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Differentiation. 1989 Mar;40(1):36-41.

Intracellular localisation and expression of mammalian CDC2 protein during myogenic differentiation.

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Department of Biochemistry and Molecular Genetics, St Mary's Hospital Medical School, London, UK.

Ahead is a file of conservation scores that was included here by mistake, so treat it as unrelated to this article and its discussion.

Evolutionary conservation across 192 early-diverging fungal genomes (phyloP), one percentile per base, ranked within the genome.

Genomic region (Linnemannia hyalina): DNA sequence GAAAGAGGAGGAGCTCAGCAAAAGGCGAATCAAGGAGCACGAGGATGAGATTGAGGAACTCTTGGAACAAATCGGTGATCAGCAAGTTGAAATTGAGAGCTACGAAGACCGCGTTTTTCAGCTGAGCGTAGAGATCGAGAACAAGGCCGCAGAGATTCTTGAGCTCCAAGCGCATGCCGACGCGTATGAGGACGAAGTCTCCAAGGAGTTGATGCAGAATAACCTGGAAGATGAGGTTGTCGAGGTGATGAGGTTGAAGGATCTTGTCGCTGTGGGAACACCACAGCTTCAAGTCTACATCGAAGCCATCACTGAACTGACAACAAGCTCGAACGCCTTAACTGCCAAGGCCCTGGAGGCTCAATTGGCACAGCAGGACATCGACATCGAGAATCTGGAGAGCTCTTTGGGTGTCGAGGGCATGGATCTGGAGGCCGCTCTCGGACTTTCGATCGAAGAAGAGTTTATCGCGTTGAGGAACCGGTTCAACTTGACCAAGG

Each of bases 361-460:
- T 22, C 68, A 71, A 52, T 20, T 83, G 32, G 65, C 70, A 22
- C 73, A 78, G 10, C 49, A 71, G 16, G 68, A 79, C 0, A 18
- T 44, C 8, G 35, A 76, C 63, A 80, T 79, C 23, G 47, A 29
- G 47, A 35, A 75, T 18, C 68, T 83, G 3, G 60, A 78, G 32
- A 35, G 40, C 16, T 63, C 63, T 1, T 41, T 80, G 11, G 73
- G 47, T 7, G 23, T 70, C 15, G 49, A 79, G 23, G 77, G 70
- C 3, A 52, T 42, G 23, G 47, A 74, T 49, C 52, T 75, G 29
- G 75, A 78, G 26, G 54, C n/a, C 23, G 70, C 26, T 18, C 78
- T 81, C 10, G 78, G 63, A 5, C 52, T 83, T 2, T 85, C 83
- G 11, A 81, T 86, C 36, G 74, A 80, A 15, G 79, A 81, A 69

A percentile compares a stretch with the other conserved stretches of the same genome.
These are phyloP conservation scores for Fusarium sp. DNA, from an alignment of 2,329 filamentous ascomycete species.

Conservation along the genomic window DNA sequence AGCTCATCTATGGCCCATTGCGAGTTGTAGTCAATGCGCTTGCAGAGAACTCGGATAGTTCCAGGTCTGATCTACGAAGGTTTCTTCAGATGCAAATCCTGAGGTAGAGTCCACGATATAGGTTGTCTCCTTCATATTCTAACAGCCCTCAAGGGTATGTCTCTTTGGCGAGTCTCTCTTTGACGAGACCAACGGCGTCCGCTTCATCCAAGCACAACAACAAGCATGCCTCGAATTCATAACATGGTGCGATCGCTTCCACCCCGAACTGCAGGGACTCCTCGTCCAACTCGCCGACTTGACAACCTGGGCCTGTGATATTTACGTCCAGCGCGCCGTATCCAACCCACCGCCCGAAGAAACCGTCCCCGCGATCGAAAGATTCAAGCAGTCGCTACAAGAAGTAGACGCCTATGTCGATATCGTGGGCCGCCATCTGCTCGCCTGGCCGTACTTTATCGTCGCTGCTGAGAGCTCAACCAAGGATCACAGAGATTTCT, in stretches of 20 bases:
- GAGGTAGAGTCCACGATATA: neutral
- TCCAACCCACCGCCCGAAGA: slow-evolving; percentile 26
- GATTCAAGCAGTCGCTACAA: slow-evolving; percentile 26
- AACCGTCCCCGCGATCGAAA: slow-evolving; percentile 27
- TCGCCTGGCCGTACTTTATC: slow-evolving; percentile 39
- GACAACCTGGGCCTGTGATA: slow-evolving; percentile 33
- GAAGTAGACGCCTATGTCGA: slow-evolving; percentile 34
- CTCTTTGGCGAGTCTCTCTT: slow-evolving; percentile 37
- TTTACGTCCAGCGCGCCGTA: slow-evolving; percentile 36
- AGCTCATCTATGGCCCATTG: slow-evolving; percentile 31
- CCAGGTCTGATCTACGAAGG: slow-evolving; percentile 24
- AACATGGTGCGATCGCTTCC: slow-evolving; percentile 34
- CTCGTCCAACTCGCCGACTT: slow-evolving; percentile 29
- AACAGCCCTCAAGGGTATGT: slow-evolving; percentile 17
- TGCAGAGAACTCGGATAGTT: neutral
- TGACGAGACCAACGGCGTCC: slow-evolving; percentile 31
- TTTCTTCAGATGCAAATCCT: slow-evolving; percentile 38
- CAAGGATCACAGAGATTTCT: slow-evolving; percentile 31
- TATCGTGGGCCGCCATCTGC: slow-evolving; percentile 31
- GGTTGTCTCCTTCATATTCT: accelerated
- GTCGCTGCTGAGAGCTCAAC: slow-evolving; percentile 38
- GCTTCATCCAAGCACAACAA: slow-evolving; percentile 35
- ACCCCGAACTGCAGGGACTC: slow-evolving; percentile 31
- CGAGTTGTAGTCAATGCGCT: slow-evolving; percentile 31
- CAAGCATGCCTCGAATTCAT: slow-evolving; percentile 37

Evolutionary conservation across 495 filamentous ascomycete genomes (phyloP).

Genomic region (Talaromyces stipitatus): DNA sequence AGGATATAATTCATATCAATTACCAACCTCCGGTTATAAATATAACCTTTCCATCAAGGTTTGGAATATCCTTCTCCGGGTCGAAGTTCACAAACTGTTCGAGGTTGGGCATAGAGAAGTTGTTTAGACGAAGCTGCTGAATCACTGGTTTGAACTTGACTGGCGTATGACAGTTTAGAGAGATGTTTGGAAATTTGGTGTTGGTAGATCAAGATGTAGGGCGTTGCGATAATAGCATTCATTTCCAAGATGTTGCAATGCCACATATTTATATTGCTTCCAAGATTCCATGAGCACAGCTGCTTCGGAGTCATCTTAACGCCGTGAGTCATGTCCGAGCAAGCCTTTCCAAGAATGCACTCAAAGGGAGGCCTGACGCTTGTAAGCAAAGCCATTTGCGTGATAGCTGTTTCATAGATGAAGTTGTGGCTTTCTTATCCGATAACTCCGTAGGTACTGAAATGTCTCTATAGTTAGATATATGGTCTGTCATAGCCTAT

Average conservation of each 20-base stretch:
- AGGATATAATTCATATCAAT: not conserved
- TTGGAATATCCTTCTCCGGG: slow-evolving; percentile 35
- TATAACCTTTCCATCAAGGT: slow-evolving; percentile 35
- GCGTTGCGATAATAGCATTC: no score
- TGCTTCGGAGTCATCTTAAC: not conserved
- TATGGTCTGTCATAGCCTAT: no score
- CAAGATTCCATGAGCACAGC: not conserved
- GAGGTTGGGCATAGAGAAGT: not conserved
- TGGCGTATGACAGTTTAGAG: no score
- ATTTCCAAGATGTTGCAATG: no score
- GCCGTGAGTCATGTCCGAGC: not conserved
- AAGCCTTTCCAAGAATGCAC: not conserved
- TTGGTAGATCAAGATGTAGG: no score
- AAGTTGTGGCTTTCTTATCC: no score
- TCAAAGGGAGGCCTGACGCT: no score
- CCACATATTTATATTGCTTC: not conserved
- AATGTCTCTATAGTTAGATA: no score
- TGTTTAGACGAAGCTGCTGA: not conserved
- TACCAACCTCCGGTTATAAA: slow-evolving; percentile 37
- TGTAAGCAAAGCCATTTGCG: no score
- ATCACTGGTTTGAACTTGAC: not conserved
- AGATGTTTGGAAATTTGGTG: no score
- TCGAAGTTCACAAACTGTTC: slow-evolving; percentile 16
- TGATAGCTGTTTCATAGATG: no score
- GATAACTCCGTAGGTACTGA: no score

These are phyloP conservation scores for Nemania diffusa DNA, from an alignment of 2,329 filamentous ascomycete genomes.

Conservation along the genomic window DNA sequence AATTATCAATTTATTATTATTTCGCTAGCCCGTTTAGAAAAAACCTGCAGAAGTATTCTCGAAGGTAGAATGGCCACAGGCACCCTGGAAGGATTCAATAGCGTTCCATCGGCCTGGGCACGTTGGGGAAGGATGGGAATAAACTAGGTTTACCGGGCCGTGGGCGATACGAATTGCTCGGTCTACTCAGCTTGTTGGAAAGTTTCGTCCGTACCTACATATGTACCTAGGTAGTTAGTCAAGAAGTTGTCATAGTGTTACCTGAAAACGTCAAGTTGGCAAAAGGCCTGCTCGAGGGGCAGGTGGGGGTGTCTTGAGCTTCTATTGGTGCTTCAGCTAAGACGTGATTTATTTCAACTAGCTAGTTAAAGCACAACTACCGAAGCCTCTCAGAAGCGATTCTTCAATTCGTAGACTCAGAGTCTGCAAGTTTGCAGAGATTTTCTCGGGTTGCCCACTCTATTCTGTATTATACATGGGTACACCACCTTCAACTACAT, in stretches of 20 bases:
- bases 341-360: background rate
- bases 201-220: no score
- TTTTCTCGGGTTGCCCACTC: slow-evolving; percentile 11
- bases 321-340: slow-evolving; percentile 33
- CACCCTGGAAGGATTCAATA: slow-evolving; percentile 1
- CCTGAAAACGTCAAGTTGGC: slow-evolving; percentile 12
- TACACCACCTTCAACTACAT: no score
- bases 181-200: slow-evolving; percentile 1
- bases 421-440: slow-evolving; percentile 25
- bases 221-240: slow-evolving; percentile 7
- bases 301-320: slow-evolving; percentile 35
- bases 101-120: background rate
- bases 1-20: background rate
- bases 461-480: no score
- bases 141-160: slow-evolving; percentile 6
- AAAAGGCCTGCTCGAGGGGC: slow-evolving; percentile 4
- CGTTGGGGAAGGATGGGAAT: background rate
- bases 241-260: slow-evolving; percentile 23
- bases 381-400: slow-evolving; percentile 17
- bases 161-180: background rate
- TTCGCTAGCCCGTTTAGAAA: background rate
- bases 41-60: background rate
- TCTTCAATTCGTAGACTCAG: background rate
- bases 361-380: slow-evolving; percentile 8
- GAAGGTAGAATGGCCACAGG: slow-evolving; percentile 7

Myogenic differentiation involves withdrawal of myoblasts from the cell cycle and fusion to form multinucleate myotubes. To examine the role that cell cycle control genes may play in this process, we investigated the steady state levels of CDC2 protein and RNA during myogenesis of L6E9 rat myoblasts. Indirect immunofluorescence using a CDC2 affinity-purified antibody showed that this protein is localised exclusively in the cytoplasm with a higher concentration perinuclearly. Both protein and RNA levels were down-regulated to similar extents early in the differentiation process, as cells became quiescent. There was a further down-regulation of protein after fusion to form myotubes. Autonomous expression of CDC2 protein in L6E9 cells, after stable transfection with a metallothionein: CDC2 gene construct, failed to inhibit the differentiation process. This suggests that, although there is down-regulation in levels of CDC2 RNA and protein during myogenesis, this phenomenon per se does not play a primary role in controlling the differentiation process. If CDC2 is involved in control of differentiation, this must depend on post-translational modification of the protein.

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